Monday, 3 March 2014


The word scar is ugly, hard, unyielding; It conjures images of damage and pain in the mind.  There are many crags in this green and pleasant land that have the misfortune of having this word in their name.  It casts a dark shadow over them, giving the impression than calamitous events lead to their creation, as if the rock faces were ripped mercilessly from nature, resting uneasily, raw in their landscapes.  The word scar can feed into our filters, pre-load our perceptions of place and keep us away from adventures and experiences we can only judge first hand.

Halifax is home to such a scar.  It lurks amongst the trees below the Albert Promenade.  If you listen to the whispers, this scar lives up to the negative connotations that spring from its name.  Dark, dank, green, slow to dry, decorated with glass, low ball, eliminate…….. the list goes on.  You may wonder why I would ever wish to walk into Woodhouse Scar. Well I never really listen to whispers, I like to find out for myself!  Whilst often disappointed the occasional success justifies such an approach.
Woodhouse Scar sits at the eastern end of the Calder Valley in Yorkshire.  The crag's reputation for dampness originates from its geographical position.  The Calder Valley funnels and channels air from the damp west coast, eastwards and upwards, to the heart of the Pennines where it falls as precipitation of various types.  Don’t let this put you off, don’t let the green hue of the grit here turn you away.  Woodhouse has some tricks up its sleeve when it comes to Britain’s rain-blighted climate; ever dry walls that rarely feel the soft caress of rain.

 There was a fleeting weather window in a wild winter of storms.  We had a plan.  We left the wet of the west, we disregarded the advice of others and set out for Woodhouse, if it was poor there the ever dry magnesium carbonate of Rotherham beckoned; not bad for a backup plan.  We ascended the slopes of Saddleworth and approached Yorkshire.  Our decision seemed foolhardy as the windscreen wipers went about their work.  We crested the hill and made for Halifax.

The descent of the A629 took us into a twilight world outside the physical constraints of reality.  A world which was both wet and dry, light and dark.  We journeyed into a temporal space of indecision which mirrored our mood.  Our lives were held in stasis, not knowing whether we would grate our hands on grit. The future morphed and changed as moisture appeared and disappeared from the windscreen at random intervals, stuck in a world simultaneously filled and devoid of ambition, emotions in flux flipping from expectation to despair in  a fraction of a second. Suddenly the car broke through the Mist Event Horizon.  We were no longer stuck in Schrodinger’s Paradox simultaneously embarked on a successful and unsuccessful bouldering trip.  The quantum superposition of the journey collapsed around us, reality invaded the car; we would climb today……… in glorious sunshine.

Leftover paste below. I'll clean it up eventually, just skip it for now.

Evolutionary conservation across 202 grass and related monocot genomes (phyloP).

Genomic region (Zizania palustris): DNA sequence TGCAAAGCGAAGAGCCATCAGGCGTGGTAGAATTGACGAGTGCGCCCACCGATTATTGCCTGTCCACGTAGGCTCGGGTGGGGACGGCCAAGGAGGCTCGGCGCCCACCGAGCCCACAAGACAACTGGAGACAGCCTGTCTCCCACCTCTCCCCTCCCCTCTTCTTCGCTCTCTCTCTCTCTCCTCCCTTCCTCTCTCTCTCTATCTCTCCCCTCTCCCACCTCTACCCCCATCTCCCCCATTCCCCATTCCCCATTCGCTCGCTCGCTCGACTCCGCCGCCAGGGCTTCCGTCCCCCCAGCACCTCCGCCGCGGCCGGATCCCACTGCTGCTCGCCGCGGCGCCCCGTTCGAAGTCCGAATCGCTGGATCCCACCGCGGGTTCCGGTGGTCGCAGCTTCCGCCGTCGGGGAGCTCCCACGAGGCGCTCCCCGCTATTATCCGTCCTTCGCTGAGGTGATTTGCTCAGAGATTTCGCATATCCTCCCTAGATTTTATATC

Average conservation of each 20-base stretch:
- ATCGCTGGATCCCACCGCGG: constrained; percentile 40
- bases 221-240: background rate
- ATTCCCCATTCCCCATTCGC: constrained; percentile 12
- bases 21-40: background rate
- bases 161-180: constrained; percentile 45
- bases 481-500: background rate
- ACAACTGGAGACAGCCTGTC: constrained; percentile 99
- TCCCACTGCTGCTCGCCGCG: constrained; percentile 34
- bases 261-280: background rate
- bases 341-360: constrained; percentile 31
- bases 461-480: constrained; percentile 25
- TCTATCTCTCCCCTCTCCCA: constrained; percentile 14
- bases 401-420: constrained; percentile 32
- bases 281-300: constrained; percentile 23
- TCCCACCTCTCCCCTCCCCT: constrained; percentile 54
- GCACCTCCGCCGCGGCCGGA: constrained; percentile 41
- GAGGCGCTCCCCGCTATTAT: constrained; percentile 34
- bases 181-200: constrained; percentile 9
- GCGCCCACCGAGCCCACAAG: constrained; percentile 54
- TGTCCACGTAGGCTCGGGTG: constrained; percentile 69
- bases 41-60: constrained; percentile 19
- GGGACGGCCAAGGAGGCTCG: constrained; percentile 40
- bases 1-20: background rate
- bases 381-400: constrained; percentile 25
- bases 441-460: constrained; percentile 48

A scar is only ugly if you think it is.  We are conditioned to believe in a particular aesthetic when it comes to beauty, it is the same with climbing.  The fashion of the time leads us to see things through a particular lens; today's scruffy eliminate venues were once highly prized places where fingers would be strengthened and moves rehearsed.   Climbing walls have rid these venues of their raison-detre, changed our minds about their utility and led us to dismiss them as ugly and urban.  However Woodhouse is not particularly eliminate; proud crags, situated in a wood, look out over fells and moors.  Weatherproof problems bisect overhanging walls with no end of lines to try.  Woodhouse scar is in town - that is undeniable, there is no walk in, dog walkers will bid you a good day as you huff and puff on a project, and yet the landings are not carpeted with the expected faeces and glass.  The landscape is clean and quiet.  Woodhouse is only ugly if you believe it to be.  This is not a fashionable venue and it is all the better for it.  Woodhouse is a scar in name only; give it a chance you may find beauty in the green and the grey.

One day at Woodhouse Scar from Climbing Beta on Vimeo.

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